• Don’t ask me if my period is coming. This isn’t about female hormones. I get weepy all times of the month and not just because my period might be coming. Sometimes I just get slammed with an anniversary or a memory. For example, this Monday, I watched a video of my brother, and I cried all day. It was a deep throat cry I couldn’t explain. He’s been gone over a year but it was as if he’d died that day. That wasn’t my period…. it was my sad.
  • Don’t tell me to choose happy. I don’t have a switch in my brain that goes, “oh you’re right. I am being crazy.” Sometimes I am irrationally sad or anxious and I don’t know why. Come into it with me. You don’t have to fix it. I just need you to make sure the anxiety doesn’t win. Don’t let the sadness take me too.
  • If I am being irrational, be gentle in telling me. There is nothing more embarrassing and hurtful than when someone reacts to me as if I am dumb or well, irrational. Sometimes I don’t know. So tell me, without making me feel stupid. If I react badly, forgive me; help me learn to react better next time. And please, don’t ghost me. Tell me, so I don’t wonder forever what I did wrong. We sometimes have friends for seasons. The truth is easier for me than the what ifs.

I know this is a lot for people. I know *I* am a lot for people but I don’t want to be and I am doing the work. Lots of us are.

Anxiety lies. If you’re listening to it right now, it’s lying. Trust me I know.


To learn more about anxiety disorders, click here.

Also, I feel passionate about education. And really passionate about AFSP. Please take a moment to check out their site. Do it for me and do it for Kevin.

The lies anxiety tells me

How to find your very best friend

When my oldest son was in kindergarten he would come home, almost daily with Gabriel on his mind. His family lived in a castle house and apparently was the coolest kid ever.  He was and is the definition of “best friend” material to any 5-year-old boy. Gabe was the coolest friend ever to my little five-year-old.

He wasn’t wrong. Gabe is a cool kid. He’s smart, funny and kind and well, good-looking and if it were my choice, he and my oldest daughter would marry. You know, in ten years.

They’re now 13. Almost 14. That means they’ve been friends for almost 9 years. The rule says if your friends for 8 years, you’ll be friends for life. I’m hoping that’s true because with Gabriel came Chase and Steve and Jill. And they’re my family too.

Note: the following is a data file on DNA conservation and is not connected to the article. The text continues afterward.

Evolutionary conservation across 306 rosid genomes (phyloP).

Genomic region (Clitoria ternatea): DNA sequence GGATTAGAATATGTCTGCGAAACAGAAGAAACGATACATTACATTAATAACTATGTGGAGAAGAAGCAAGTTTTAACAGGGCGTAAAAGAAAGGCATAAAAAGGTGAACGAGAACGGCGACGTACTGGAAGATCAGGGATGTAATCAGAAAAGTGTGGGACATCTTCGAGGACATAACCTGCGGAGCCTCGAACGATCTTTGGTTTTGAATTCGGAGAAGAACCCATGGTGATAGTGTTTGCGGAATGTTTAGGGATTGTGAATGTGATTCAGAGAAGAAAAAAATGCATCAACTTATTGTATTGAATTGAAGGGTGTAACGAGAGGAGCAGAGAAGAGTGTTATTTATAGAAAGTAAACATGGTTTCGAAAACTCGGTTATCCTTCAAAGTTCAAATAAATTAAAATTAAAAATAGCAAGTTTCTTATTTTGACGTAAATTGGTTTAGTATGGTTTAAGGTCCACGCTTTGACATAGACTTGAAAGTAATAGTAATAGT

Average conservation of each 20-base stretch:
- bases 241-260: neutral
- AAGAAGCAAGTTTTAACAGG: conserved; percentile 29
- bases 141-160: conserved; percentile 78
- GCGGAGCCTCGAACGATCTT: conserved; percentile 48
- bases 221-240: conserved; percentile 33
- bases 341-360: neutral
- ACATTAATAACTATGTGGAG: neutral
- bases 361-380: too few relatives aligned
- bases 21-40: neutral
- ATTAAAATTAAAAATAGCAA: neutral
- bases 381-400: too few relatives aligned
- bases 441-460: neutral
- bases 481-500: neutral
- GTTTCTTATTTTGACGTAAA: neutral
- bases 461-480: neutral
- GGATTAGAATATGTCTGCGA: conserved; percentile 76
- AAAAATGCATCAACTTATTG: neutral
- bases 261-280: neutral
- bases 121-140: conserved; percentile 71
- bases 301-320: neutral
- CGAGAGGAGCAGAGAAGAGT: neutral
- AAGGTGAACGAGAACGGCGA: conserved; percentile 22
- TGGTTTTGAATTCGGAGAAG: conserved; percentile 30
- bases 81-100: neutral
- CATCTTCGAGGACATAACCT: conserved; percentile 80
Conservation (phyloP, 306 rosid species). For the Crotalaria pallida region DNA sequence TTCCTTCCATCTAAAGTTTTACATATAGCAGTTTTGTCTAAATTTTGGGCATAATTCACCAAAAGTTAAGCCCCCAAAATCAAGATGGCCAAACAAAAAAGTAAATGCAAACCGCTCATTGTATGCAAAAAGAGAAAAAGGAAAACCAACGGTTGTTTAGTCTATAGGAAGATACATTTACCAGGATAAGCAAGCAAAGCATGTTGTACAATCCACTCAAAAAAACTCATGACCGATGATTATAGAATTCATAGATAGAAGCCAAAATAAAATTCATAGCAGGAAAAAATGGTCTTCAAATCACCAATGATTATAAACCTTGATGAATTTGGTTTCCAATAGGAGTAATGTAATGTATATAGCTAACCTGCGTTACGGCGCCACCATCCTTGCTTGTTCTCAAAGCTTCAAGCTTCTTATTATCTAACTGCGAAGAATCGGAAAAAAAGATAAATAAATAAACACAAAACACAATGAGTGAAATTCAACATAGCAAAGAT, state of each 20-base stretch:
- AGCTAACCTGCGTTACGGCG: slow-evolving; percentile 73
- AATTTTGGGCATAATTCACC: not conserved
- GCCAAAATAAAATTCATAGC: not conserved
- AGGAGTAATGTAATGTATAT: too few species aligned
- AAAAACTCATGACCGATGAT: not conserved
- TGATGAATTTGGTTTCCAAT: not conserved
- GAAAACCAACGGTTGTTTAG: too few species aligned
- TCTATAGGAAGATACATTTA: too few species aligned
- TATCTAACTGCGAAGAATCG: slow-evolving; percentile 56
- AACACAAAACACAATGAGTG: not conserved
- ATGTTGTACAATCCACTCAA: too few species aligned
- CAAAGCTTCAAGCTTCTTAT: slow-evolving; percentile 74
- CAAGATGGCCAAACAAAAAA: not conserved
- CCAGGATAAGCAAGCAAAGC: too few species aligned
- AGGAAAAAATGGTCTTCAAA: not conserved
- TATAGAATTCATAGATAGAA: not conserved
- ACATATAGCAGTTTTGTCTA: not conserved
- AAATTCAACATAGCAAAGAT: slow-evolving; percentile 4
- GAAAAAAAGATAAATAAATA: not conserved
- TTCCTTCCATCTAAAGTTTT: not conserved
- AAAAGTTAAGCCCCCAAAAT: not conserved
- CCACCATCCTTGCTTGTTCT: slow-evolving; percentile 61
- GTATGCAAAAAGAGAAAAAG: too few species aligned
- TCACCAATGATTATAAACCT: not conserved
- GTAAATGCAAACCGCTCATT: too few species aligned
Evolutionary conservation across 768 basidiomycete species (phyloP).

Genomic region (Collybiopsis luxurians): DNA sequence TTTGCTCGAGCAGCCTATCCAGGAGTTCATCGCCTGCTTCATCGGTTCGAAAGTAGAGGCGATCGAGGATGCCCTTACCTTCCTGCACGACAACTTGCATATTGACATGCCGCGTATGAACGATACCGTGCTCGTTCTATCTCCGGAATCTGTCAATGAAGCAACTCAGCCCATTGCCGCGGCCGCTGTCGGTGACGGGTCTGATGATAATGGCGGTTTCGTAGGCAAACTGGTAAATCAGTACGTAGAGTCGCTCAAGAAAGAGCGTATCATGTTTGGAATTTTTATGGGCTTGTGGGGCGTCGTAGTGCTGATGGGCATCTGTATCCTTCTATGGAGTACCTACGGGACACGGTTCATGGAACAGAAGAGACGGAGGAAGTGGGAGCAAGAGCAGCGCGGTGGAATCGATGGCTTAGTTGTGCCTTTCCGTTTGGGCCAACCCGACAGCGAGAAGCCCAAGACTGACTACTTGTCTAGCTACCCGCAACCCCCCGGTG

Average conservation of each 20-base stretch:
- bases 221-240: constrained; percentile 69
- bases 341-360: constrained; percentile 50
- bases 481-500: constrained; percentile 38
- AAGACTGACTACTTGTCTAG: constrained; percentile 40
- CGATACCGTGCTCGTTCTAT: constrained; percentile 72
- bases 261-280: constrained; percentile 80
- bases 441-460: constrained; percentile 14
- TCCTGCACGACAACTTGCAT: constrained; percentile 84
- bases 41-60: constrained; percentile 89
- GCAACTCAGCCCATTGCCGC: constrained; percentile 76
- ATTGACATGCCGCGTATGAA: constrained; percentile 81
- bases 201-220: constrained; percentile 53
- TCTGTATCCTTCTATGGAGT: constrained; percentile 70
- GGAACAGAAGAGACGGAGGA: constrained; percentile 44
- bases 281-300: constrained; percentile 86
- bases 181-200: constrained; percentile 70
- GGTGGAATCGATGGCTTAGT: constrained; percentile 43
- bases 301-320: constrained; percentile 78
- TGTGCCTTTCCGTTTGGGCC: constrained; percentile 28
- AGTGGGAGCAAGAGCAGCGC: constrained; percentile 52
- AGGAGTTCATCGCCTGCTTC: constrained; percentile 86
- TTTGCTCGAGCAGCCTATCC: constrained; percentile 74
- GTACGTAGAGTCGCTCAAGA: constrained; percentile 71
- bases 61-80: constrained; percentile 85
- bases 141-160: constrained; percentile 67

The first time Gabe’s mom, Jill and I hung out was over some Cricut cutting I believe. I want to say she’d stupidly signed up for some school shenanigans and I had the Cricut to cut all the crap. Her two boys and mine played most of the night. Well past bedtime and we’ve been friends ever since.

She’s my best friend. And I don’t use that lightly. A long time ago someone told me that telling someone they’re your best puts pressure on them. But this isn’t a pressure thing. She’s the best. And she’s mine.

We’ve had a rough few years collectively. There has been an uncountable number of texts that have probably been backed in hidden tears. There has been the announcements of babies and nieces and nephews and raises but also lots of bad news too and never once has there been an ignored text or judgment or anything like that. It’s just been us. Together. Even with weeks of silence. When I got pregnant with my now three-year-old, Dixon, she was the first to throw me a shower. Knowing that I didn’t need or want one but knowing that at that very moment, I really needed someone to be happy for me and not upset I’d gotten pregnant “again” or that it was just another “boy”. And when I got home from that surprise shower and stared at the pile of diapers, I saw nothing but love. It was the first time I didn’t feel embarrassed for getting pregnant again. I am not sure she knows how much I appreciated it. I am not sure I ever thanked her enough.

This last spring she was the lucky recipient of my “worst text ever”. It was so bad I am almost positive she thought I was joking. It was bad. I couldn’t breathe and there was no reason to hide my tears. She showed up hours later with pizza and knew, I just needed her to look at me, right in the eye so that I knew I’d eventually be okay. It was the first breath I took since the text and made the seconds, the minutes, the hours easier. She and the friend who drove hundreds of miles are the reason I am still alive. That’s no lie.

As the bad news came and the temper and sad and emotions flared, she was there and then Steve was there. They were the first people I called when I thought I might need real, professional help and in the moment, she was the only person I wanted to sit by me (not touching of course) when I navigated my first adult call to the area police.

This may be the year I get that text. We’re not there yet. But I will be here, pizza in hand.

She’s my best friend. Davis found her for me.

Thank you, Davis. And Gabe. You found me my “other” family.

I’m lucky though. I have a handful of women in my life who I can call my closest friends. Friends I’ve had for what feels like an eternity and whom I’ve never actually touched but still are the threads of my heart. I have others who haven’t been there as long but who I knew wouldn’t judge my worst thoughts and laughed when I made collages of cartoon characters. I have friends who are low when I am low and high when I am high. Who helped me start my doula training. Who doesn’t tell me I am crazy when I am having the craziest thoughts. My friends who will load their children into their cars from forever away under the guise of a “vacation” but it’s really to keep me alive. I am so lucky.  I will never ever be alone.

And thanks to Davis and Gabe? I have the recipe to find a very best friend.

Two really great kids (or four, but the mediums were forced into it ha ha ha)


I had to add this though. Davis and Gabe made a bet that if there Eagles made it to the Super Bowl, Davis would wear an Eagles jersey. AND THEY DID AND SO DID HE! We are raising them right.